During the Chicago Electrical Conference of 1893, a Negro servant lighted a fire with a paper written by Ayrton on "Variation of Potential Difference of the Electric Arc with Current, Size of Carbons, and Distance apart". No rough copy or even an abstract existed of the paper which had not been read in full, and had described an unfinished and inconclusive research. ... Ayrton had investigated the behaviour of the arc by slowly varying the current between limits for many hours at a time, in fact, often for the greater part of a day. The unhappy arc never had a chance of settling down to adjust itself to any particular current, and looped curves were the result. Mrs. Ayrton, by patient hand control, kept an arc under a steady current for more than an hour at a time, and arrived at a constant definite voltage, or potential difference, as Ayrton called it. She obtained consistent results, expressed them, first in plotted curves, and then as equations, and interpreted the work of previous investigators. ... Her results were published in The Electrician and afterwards in book form in 1902.
Carbon manufacturers with whom Mrs. Ayrton was in frequent communication recognized the importance of her improvements. She was consulted by a cinematography company who wished to avoid the sputtering and hissing of small arcs. The behaviour of cored positive carbons in which a pith of soft material burns away and helps to hollow out the crater was well known to her, and she had used cored negatives. But a negative, having no light-emitting crater, should be pointed. Sometimes carbon is deposited on it from the positive, giving rise to irregular "mushrooming". She made experiments to improve the pointing of the negative, and, contrary to all practice, she made soft negatives with hard cores and patented the invention shortly before the War. The result was a practical success, but arc lamps are now being superseded, not only in cinemas but in street lighting by improved incandescent lamps.
One of the conditions of the steady burning of the arc is the shape assumed by the ends of the carbons. A large square-ended carbon takes twenty minutes or more to settle down quietly after hissing, or rather roaring. She found that by properly shaping the ends, the arc was in good order a few seconds after recarboning.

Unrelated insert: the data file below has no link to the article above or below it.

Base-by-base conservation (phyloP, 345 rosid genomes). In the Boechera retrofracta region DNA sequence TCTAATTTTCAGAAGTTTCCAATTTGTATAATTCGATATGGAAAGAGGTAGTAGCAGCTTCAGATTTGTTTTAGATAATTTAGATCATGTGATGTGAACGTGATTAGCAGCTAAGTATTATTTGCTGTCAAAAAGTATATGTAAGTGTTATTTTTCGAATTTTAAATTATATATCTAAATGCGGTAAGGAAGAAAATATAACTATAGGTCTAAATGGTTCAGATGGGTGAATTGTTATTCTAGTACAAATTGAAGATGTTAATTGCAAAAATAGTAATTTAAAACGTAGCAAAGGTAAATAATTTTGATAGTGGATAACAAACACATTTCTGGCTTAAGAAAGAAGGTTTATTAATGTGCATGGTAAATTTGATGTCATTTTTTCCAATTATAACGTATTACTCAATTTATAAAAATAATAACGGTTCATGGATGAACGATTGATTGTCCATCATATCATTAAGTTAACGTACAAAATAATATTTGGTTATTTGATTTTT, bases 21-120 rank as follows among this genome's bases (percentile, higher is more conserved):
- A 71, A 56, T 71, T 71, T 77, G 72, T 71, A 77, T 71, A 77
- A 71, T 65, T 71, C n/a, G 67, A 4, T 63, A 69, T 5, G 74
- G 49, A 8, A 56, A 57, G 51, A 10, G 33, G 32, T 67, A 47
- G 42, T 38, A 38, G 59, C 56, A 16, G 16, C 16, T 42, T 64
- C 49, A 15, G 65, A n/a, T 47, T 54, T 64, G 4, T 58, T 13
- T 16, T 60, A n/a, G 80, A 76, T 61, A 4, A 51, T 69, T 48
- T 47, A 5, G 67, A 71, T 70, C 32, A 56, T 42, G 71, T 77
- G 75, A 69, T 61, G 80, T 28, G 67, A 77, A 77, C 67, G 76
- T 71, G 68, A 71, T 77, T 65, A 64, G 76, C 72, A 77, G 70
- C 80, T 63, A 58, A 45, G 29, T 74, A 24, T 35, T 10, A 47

Acting on this, the Admiralty and War Office standardized the carbons used for searchlights [which] had long before used small negative carbons in order to avoid the shadow cast by them. The limit of their size was their fragility, and sometimes they were run nearly red hot. Mrs. Ayrton suggested that they should be coppered to carry the current, and this was adopted both by the Admiralty and by the War Office. Soon after her death in 1923 I spoke about her work to a Royal Engineer Officer. He was contemptuously incredulous that a woman could have had anything to do with search lights. He had probably never seen any other kinds of carbons.
Her paper on "The Hissing Arc" was read before the Institution of Electrical Engineers, of which she was elected a Member, in 1899. ... It was rather unfortunate that she gave [it] the title "The Hissing of the Electric Arc". Those of her audience who had anything to do with arcs knew that they sometimes hissed and gave reduced light, but few of them attached much importance to it. For the London Press the important thing was that a woman should address an audience of engineers. She was described as "a little dark-haired, dark-eyed lady, wearing pince-nez, who created a sensation which perhaps accounted in some degree for the unusually large attendance of young men members" ... (emphasis ours).
I have only a copy of the first of her Royal Society papers to refer to, and a few of her letters to me, and will not go into details, but I cannot forget the beautiful experiments which I have watched. After her husband's death she turned the large drawing-room of her house at 41 Norfolk Square into a laboratory, and equipped it with glass tanks. Some were a yard long and about ten inches wide and deep, filled with water, and a layer of sand about an inch deep on the bottom. They were mounted on rollers and moved to and fro to make waves swing backwards and forwards. Some were kept in motion by electric motors.
As I have said, mathematicians had busied themselves with theoretical waves and vortices. I do not know if Mrs. Ayrton found that her practical observations conflicted with their rigorous results; probably not. When they were offered to the Royal Society, criticisms were raised, and she was sensitive about them, for there was an apparent conflict. Her paper was rejected by the referee; but Lord Rayleigh entered the lists, championed her cause, her paper was accepted, and the Hughes gold medal was awarded to her for this and her work on the electric arc (emphasis ours). They accepted several other papers from her.
... she investigated the movements of water, and contributed to the Société Francaise de Physique a paper on the formation of sand ripples and on the internal movements of water. To write the paper in French and fluently to deliver it in that language was no difficulty, nor was the transport of the glass tanks and other apparatus and the performance of the experiments a task beyond her powers, but a long paper on a very different subject was on the programme, and she was nearly crowded out. Such experiments as time permitted went off well, her interpretations were received and cordially appreciated, and the President said that in this race between experimental and theoretical science theory had for the present been overtaken, even existing mathematics were not able to deal with the subject, which remained to be explained by les mathématiques de l'avenir.
An historical account of the of the Aryton fan.